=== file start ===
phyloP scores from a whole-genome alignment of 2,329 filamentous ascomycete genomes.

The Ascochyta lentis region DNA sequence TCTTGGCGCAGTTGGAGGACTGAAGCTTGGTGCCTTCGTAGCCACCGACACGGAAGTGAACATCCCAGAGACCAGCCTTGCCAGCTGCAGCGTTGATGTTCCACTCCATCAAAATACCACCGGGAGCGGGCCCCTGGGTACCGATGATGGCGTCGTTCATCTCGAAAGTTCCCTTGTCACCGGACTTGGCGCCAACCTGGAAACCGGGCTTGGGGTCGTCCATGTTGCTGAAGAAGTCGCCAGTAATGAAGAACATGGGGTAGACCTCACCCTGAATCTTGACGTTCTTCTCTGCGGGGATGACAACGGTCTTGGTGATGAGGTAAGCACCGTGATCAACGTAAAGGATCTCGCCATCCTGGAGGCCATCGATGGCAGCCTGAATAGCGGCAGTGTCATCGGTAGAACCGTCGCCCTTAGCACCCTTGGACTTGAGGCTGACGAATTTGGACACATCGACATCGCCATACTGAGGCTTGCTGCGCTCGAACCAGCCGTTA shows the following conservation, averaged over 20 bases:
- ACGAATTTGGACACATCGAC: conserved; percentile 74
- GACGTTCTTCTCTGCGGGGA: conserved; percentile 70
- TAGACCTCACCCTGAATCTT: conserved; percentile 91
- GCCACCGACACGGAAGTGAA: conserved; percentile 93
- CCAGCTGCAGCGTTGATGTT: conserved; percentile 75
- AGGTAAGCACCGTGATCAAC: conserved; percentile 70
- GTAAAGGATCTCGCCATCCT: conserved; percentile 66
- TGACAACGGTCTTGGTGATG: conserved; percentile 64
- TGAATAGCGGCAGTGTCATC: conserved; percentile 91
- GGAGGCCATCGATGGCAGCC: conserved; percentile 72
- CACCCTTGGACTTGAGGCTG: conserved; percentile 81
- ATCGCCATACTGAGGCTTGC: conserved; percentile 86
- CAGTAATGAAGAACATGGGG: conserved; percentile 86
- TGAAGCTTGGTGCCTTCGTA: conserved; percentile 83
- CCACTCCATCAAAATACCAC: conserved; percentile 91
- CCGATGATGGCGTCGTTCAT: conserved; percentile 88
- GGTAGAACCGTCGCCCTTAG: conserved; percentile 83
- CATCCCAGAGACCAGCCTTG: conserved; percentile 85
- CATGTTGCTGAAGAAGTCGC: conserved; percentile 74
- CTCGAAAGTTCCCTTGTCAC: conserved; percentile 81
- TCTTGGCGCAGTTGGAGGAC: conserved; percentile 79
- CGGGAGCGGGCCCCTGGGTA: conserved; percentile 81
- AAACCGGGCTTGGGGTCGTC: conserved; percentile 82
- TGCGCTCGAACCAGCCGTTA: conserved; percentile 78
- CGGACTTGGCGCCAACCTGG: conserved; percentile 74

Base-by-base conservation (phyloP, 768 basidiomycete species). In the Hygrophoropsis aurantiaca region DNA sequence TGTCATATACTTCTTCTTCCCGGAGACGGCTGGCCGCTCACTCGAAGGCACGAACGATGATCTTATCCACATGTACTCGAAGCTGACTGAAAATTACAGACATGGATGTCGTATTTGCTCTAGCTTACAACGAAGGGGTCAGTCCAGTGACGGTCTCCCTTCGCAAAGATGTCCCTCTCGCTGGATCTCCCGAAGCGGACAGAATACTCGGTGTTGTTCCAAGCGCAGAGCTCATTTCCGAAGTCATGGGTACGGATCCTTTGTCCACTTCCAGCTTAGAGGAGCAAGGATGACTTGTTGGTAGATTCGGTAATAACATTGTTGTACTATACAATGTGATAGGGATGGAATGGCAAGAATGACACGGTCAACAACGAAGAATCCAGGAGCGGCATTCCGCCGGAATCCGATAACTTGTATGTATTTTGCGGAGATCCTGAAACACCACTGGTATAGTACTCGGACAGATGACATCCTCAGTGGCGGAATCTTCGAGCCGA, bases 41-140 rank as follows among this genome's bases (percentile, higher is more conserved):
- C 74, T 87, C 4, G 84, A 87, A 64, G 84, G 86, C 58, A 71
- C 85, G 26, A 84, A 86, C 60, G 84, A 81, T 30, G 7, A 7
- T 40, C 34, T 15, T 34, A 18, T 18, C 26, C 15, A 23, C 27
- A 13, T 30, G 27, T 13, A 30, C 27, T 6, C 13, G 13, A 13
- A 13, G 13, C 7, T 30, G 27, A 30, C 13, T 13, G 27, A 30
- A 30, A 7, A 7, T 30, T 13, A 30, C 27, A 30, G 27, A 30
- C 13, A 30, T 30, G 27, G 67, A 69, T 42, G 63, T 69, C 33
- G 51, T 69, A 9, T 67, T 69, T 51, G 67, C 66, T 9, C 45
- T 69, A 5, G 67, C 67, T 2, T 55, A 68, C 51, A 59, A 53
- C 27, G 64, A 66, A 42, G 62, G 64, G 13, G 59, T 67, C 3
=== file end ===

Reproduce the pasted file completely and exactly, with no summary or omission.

phyloP scores from a whole-genome alignment of 2,329 filamentous ascomycete genomes.

The Ascochyta lentis region DNA sequence TCTTGGCGCAGTTGGAGGACTGAAGCTTGGTGCCTTCGTAGCCACCGACACGGAAGTGAACATCCCAGAGACCAGCCTTGCCAGCTGCAGCGTTGATGTTCCACTCCATCAAAATACCACCGGGAGCGGGCCCCTGGGTACCGATGATGGCGTCGTTCATCTCGAAAGTTCCCTTGTCACCGGACTTGGCGCCAACCTGGAAACCGGGCTTGGGGTCGTCCATGTTGCTGAAGAAGTCGCCAGTAATGAAGAACATGGGGTAGACCTCACCCTGAATCTTGACGTTCTTCTCTGCGGGGATGACAACGGTCTTGGTGATGAGGTAAGCACCGTGATCAACGTAAAGGATCTCGCCATCCTGGAGGCCATCGATGGCAGCCTGAATAGCGGCAGTGTCATCGGTAGAACCGTCGCCCTTAGCACCCTTGGACTTGAGGCTGACGAATTTGGACACATCGACATCGCCATACTGAGGCTTGCTGCGCTCGAACCAGCCGTTA shows the following conservation, averaged over 20 bases:
- ACGAATTTGGACACATCGAC: conserved; percentile 74
- GACGTTCTTCTCTGCGGGGA: conserved; percentile 70
- TAGACCTCACCCTGAATCTT: conserved; percentile 91
- GCCACCGACACGGAAGTGAA: conserved; percentile 93
- CCAGCTGCAGCGTTGATGTT: conserved; percentile 75
- AGGTAAGCACCGTGATCAAC: conserved; percentile 70
- GTAAAGGATCTCGCCATCCT: conserved; percentile 66
- TGACAACGGTCTTGGTGATG: conserved; percentile 64
- TGAATAGCGGCAGTGTCATC: conserved; percentile 91
- GGAGGCCATCGATGGCAGCC: conserved; percentile 72
- CACCCTTGGACTTGAGGCTG: conserved; percentile 81
- ATCGCCATACTGAGGCTTGC: conserved; percentile 86
- CAGTAATGAAGAACATGGGG: conserved; percentile 86
- TGAAGCTTGGTGCCTTCGTA: conserved; percentile 83
- CCACTCCATCAAAATACCAC: conserved; percentile 91
- CCGATGATGGCGTCGTTCAT: conserved; percentile 88
- GGTAGAACCGTCGCCCTTAG: conserved; percentile 83
- CATCCCAGAGACCAGCCTTG: conserved; percentile 85
- CATGTTGCTGAAGAAGTCGC: conserved; percentile 74
- CTCGAAAGTTCCCTTGTCAC: conserved; percentile 81
- TCTTGGCGCAGTTGGAGGAC: conserved; percentile 79
- CGGGAGCGGGCCCCTGGGTA: conserved; percentile 81
- AAACCGGGCTTGGGGTCGTC: conserved; percentile 82
- TGCGCTCGAACCAGCCGTTA: conserved; percentile 78
- CGGACTTGGCGCCAACCTGG: conserved; percentile 74

Base-by-base conservation (phyloP, 768 basidiomycete species). In the Hygrophoropsis aurantiaca region DNA sequence TGTCATATACTTCTTCTTCCCGGAGACGGCTGGCCGCTCACTCGAAGGCACGAACGATGATCTTATCCACATGTACTCGAAGCTGACTGAAAATTACAGACATGGATGTCGTATTTGCTCTAGCTTACAACGAAGGGGTCAGTCCAGTGACGGTCTCCCTTCGCAAAGATGTCCCTCTCGCTGGATCTCCCGAAGCGGACAGAATACTCGGTGTTGTTCCAAGCGCAGAGCTCATTTCCGAAGTCATGGGTACGGATCCTTTGTCCACTTCCAGCTTAGAGGAGCAAGGATGACTTGTTGGTAGATTCGGTAATAACATTGTTGTACTATACAATGTGATAGGGATGGAATGGCAAGAATGACACGGTCAACAACGAAGAATCCAGGAGCGGCATTCCGCCGGAATCCGATAACTTGTATGTATTTTGCGGAGATCCTGAAACACCACTGGTATAGTACTCGGACAGATGACATCCTCAGTGGCGGAATCTTCGAGCCGA, bases 41-140 rank as follows among this genome's bases (percentile, higher is more conserved):
- C 74, T 87, C 4, G 84, A 87, A 64, G 84, G 86, C 58, A 71
- C 85, G 26, A 84, A 86, C 60, G 84, A 81, T 30, G 7, A 7
- T 40, C 34, T 15, T 34, A 18, T 18, C 26, C 15, A 23, C 27
- A 13, T 30, G 27, T 13, A 30, C 27, T 6, C 13, G 13, A 13
- A 13, G 13, C 7, T 30, G 27, A 30, C 13, T 13, G 27, A 30
- A 30, A 7, A 7, T 30, T 13, A 30, C 27, A 30, G 27, A 30
- C 13, A 30, T 30, G 27, G 67, A 69, T 42, G 63, T 69, C 33
- G 51, T 69, A 9, T 67, T 69, T 51, G 67, C 66, T 9, C 45
- T 69, A 5, G 67, C 67, T 2, T 55, A 68, C 51, A 59, A 53
- C 27, G 64, A 66, A 42, G 62, G 64, G 13, G 59, T 67, C 3